In the fat acceptance movement, there’s what’s referred to as the good fatty/bad fatty false dichotomy (coined by Kate Harding). It’s problematic because it pits “good fatties” against “bad fatties” and implies that “good fatties” can “earn” their way out of fat oppression by exhibiting “good fatty” behavior, which is, one, not true, and, two, harmful to so-called “bad fatties.”
Being a good fatty is essentially performing fatness in a way that you’re hoping meets the approval of society. You can’t perform your way out of fat oppression. Individual behaviors will not save us and may in fact cause damage by creating a false hierarchy among oppressed people.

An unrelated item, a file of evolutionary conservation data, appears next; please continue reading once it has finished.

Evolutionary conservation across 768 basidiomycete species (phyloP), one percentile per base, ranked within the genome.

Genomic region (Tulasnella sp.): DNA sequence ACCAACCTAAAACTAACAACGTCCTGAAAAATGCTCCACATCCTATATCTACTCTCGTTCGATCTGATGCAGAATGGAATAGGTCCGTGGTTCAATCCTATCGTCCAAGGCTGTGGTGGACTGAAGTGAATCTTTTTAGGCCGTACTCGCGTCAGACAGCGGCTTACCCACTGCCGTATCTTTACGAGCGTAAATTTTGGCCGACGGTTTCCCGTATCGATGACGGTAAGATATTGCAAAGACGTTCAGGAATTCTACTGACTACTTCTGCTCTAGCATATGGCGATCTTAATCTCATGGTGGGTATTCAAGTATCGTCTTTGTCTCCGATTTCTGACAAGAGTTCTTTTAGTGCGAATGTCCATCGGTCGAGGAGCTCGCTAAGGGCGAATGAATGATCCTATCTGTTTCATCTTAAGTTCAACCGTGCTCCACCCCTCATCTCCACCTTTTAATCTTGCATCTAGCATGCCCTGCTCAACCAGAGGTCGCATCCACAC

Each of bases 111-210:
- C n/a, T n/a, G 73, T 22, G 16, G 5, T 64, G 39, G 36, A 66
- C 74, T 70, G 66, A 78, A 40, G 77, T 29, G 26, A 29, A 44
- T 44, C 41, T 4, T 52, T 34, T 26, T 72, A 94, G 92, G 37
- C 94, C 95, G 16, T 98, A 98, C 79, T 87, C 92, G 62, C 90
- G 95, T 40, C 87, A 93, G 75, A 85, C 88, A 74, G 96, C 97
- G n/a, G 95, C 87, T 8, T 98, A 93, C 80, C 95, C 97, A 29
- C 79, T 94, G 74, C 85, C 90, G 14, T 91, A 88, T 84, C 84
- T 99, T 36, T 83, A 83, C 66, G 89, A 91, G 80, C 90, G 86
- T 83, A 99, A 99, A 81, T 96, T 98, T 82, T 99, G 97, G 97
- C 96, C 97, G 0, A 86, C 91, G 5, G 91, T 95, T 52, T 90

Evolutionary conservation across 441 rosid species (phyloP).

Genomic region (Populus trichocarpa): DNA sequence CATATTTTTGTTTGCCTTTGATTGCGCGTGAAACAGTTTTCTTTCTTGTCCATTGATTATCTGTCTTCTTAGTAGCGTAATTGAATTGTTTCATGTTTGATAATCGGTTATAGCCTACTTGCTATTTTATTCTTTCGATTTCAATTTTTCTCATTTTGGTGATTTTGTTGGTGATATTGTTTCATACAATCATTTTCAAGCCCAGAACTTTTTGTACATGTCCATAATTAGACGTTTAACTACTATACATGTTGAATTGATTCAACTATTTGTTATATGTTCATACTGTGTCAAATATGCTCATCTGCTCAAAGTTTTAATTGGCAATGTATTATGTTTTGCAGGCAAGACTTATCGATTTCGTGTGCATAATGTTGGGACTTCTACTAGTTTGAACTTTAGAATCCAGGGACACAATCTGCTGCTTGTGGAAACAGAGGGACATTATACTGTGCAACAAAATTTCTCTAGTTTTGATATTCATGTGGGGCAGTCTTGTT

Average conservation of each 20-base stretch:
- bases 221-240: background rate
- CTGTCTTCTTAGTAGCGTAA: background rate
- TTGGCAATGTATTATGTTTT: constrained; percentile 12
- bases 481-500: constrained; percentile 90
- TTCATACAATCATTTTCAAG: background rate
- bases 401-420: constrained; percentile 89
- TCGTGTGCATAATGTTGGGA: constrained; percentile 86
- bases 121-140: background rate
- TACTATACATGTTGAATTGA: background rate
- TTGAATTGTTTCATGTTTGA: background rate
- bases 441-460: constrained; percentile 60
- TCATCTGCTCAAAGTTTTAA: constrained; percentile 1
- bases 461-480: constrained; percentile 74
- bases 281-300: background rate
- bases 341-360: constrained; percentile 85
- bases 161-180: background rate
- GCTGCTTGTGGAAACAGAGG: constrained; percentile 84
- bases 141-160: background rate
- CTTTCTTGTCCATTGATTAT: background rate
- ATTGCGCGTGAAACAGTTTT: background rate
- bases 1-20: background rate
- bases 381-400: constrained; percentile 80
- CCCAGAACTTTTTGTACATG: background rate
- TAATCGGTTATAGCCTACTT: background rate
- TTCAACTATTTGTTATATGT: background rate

Others have written much more eloquently and in greater depth about this:
- Good Fatty Bad Fatty BS by Ragen Chastain
- There Are Two Kinds of Fat People by Ragen Chastain
- 12 ‘Good Fatty’ Archetypes by Stacy Bias (There’s a transcript link at the bottom of the article if you find the cartoon script difficult to read)
- 9 Ways to Defy the ‘Good Fatty’ Trope by Maria Southard Ospina
- 6 Ways I Was Taught to Be a Good Fatty (And Why I Stopped) by Kitty Stryker